Semiconductor Laser Emits 67-µm Radiation
Daniel S. Burgess
A quantum-cascade laser developed by researchers in Italy and the UK may herald the shape of things to come. The device, which emits 4.4-THz radiation, demonstrates that semiconductor laser technology is suitable not only for visible and near-infrared applications, but also for much lower frequency (i.e., longer-wavelength) ones.
Sources of terahertz radiation have great potential in medical imaging, environmental monitoring, security screening and telecommunications. But thus far they have been bulky, such as those based on gas stimulated by CO2 lasers; have operated at cryogenic temperatures, such as P-doped germanium lasers; or have offered output powers of only a few microwatts, such as those employing the photomixing of two visible or near-IR lasers, explained Rüdeger Köhler, a researcher on the project from NEST-INFM and Scuola Normale Superiore in Pisa, Italy.
In contrast, a prototype of the new GaAs/AlGaAs laser diode can already produce more than 2 mW of 67-µm radiation at 50 K and at relatively low threshold current densities. The researchers are confident that they soon will be able to fabricate a device that functions at higher temperatures. Moreover, they see no fundamental impediment to such devices operating at room temperature and at wavelengths longer than 100 µm.
The active region of the laser features approximately 1500 semiconductor epilayers, grown by molecular beam epitaxy at Cavendish Laboratory at Cambridge University in the UK, and has a total thickness of approximately 12 µm. Like other quantum-cascade lasers, the device generates radiation based on the electronic transitions that occur in the stacked layers. The confinement thickness of the layers, therefore, rather than the fundamental bandgap of the materials, determines the frequency of the emitted radiation, Köhler said.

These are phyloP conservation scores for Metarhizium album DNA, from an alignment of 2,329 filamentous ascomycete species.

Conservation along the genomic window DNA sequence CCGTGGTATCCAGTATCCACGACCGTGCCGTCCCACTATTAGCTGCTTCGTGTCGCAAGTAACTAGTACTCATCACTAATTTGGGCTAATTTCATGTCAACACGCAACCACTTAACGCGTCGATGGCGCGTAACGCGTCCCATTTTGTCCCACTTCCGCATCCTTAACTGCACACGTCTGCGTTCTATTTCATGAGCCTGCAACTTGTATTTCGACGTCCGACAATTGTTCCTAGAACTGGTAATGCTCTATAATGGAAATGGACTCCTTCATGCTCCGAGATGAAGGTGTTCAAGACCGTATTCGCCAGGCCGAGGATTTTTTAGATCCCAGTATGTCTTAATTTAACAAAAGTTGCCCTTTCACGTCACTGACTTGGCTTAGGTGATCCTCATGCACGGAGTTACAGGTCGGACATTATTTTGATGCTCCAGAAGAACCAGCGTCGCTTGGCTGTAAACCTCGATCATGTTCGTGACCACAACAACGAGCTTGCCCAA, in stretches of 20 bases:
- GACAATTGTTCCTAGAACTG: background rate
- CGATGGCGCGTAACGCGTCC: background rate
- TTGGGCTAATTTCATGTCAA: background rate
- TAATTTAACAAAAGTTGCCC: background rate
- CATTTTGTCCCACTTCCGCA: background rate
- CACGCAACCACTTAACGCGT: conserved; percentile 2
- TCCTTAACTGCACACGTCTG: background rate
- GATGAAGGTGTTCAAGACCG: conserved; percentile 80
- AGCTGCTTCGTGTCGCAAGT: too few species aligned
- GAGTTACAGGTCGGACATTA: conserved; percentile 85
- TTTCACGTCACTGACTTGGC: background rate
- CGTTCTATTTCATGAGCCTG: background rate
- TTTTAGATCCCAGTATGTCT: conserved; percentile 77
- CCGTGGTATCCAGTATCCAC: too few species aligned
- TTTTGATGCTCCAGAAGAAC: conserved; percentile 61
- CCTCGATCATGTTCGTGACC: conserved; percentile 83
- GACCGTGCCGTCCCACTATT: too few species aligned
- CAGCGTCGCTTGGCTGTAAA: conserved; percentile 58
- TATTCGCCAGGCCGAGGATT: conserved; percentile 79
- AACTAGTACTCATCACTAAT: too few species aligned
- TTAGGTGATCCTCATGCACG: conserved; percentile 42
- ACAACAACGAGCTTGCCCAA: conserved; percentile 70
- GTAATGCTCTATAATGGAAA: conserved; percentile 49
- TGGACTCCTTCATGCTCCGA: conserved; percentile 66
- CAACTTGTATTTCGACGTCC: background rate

Crucially, the researchers had to develop an approach to confine the optical mode in the active region without increasing unwanted absorption. "Conventional waveguides as used in mid-infrared lasers fail at these long wavelengths," Köhler said. "Our idea was to guide the mode along a single, very thin, metallike layer just below the stack of active modules." They thus included in the structure an 800-nm-thick, highly N-doped layer of GaAs that keeps part of the mode in the undoped GaAs substrate while the rest is in the active region, minimizing propagation loss.
Readying the laser for the market depends on the target application, Köhler said. If the team can raise the operating temperature by 30 K, the device would be suitable for use in medical or security imaging, for which portability is not paramount and which could tolerate the use of liquid nitrogen Dewars.
"Clearly, the short-term aims are operation at higher temperatures, operation in continuous-wave mode and the extension to wavelengths longer than 100 µm," he said. Beyond that, the researchers plan to adapt the laser for chemical detection and wireless local datacom, which will require engineering a device that operates at room temperature or with a Peltier cooler.
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